Agreed, the mechanical problem is something that could have resolved in the 1880s. It's the fact that you're immersing these in a solution that is 3.5% salt, and then moving them through a 45 degree arc every 10-15 seconds. Corrosion is going to be a huge problem, and those hydraulic cylinders are going to wear out pretty quickly. Material science can probably fix that, but to make cheap, green power you need to build things not made from unobtanium.
 
Perhaps if the generator were integrated better in to the system, this would look more likely, but the modular design has be skeptical.

Re:Well (0)

Anonymous Coward | more than 2 years ago | (#38297734)

One word: ceramic. Won't corrode, not irresistably tasty to fish, and will withstand 10+ years of regular wear and tear.

So long as they can keep the metal parts well away from the seawater, they'll be sweet.

Re:Well (1)

budgenator (254554) | more than 2 years ago | (#38290684)

We do this all of the time I remember in the North Sea of Scotland years ago a trial for wave power generation using articulated worm-like floats to generate the power years ago, there is a company in Texas using a bobber type setup to generate the power to be used for water desalination, and now this; they all used hydraulic rams and hydraulic motors turning generators. These companies come and go all the time, volatility in power prices kill some, drying up of investors kill others, many run into problems scaling up from prototypes to production, NIMBYs and Eviro-Nazis kill many; the companies go bankrupt, the IP gets sold off and somebody else tries until someday somebody hits the sweet-spot and succeeds.

Or....... (1)

axlr8or (889713) | more than 2 years ago | (#38287946)

Someone could help me with my gravity mill and have free power for the mechanical limits of the machine itself.

Re:Or....... (1)

axlr8or (889713) | more than 2 years ago | (#38287954)

I forgot to mention, it doesn't violate the 1st

Re:Or....... (1)

ShooterNeo (555040) | more than 2 years ago | (#38288364)

Oh really...

To not violate thermodynamics you need a gradient that is changing. Earth produces a gradient that is almost static.

Second, even if you found a source of free energy (free as in energy available to do work, not free as in dollars) from gravity, there's the little problem that as a force it is billions of times weaker than E&M, which technically is the force that a mechanical generator uses.

Re:Or....... (1)

Anonymous Coward | more than 2 years ago | (#38288652)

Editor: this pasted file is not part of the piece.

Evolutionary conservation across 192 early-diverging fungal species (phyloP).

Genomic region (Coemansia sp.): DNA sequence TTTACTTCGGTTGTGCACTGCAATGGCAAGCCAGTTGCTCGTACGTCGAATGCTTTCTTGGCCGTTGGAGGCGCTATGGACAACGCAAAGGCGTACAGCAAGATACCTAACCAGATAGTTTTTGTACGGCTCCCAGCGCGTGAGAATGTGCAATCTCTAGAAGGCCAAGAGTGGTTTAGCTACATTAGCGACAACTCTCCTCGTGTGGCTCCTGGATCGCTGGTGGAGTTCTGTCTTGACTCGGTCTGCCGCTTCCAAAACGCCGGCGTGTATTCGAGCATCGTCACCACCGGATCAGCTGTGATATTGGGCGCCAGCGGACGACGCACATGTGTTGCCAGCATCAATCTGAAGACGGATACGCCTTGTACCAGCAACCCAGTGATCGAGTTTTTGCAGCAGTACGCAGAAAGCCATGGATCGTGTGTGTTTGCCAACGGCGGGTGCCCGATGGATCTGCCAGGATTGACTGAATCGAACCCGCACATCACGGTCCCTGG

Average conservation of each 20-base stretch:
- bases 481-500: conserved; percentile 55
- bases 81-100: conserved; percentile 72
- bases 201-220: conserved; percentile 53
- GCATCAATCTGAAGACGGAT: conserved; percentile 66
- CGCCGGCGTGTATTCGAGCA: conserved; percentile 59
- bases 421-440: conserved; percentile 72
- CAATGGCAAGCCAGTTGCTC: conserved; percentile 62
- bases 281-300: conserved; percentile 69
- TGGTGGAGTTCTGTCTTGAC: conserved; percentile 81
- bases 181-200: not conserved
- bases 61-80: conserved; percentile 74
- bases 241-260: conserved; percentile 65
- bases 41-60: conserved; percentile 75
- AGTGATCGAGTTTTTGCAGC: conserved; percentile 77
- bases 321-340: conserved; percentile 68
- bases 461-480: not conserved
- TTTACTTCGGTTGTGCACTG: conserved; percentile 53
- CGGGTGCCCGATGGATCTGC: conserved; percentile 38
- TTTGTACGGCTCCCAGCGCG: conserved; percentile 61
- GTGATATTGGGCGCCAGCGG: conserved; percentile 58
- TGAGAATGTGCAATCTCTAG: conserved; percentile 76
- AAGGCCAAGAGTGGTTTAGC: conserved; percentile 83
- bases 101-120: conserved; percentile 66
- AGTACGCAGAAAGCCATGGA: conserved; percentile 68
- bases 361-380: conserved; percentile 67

"gravity, there's the little problem that as a force it is billions of times weaker than E&M"

Tell that to a black hole.

Why not just use piezo? (1)

Khyber (864651) | more than 2 years ago | (#38287952)

We already had this idea for air using piezo-electric cylinders. Can't we just sink these into tidal areas and generate power the same way, without all the loss of conversion?

coolio! (1)

JDBurnZ (1867012) | more than 2 years ago | (#38287982)

This is great! I absolutely love alternative renewable energy sources to offset our dependence on fossil fuels! Keep up the good work Ausies, I can't wait to see what you crazy bastards come up with next!

Re:coolio! (4, Funny)

DeathElk (883654) | more than 2 years ago | (#38288172)

No, worries mate. I'll fill you in early - it's a kangaroo powered beer and sausage machine. Still workin' on the wombat powered sauce dispenser though. Little bugger keeps drinkin' the sauce and keelin' over.

Re:coolio! (1)

Wombat2k (693873) | more than 2 years ago | (#38289486)

Shorry about that. it`s the chilli. Gives me an endorphin rush

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I see no way to report it :-o

Re:Irregular pattern design stripe sweater with re (0)

budgenator (254554) | more than 2 years ago | (#38290786)

Browse at -1 to keep an eye out for abuses. Mail the admin [mailto] (help(ata)slashdot.org) URLs showing abuse (include the cid link please!).

Re:Irregular pattern design stripe sweater with re (1)

Anonymous Coward | more than 2 years ago | (#38289880)

Irregular Pattern Design sounded like a cool engineering concept. Too bad.

Not the only swinging float wave system (4, Interesting)

ZombieEngineer (738752) | more than 2 years ago | (#38288082)

Another system just off the coast of Fremantle, Australia (west coast of Australia) http://www.carnegiewave.com/index.php?url=/ceto/ceto-overview [carnegiewave.com] Does not produce electricity directly but very high pressure sea water which can then be used directly in a desalination plant and the waste run through a hydraulic turbine to generate mechanical / electrical energy. Given that wave energy is nearly constant around the clock, generating fresh water rather than electricity does have its advantages, doubly so in a very dry part of the world. ZombieEngineer

Re:Not the only swinging float wave system (1)

kanto (1851816) | more than 2 years ago | (#38289640)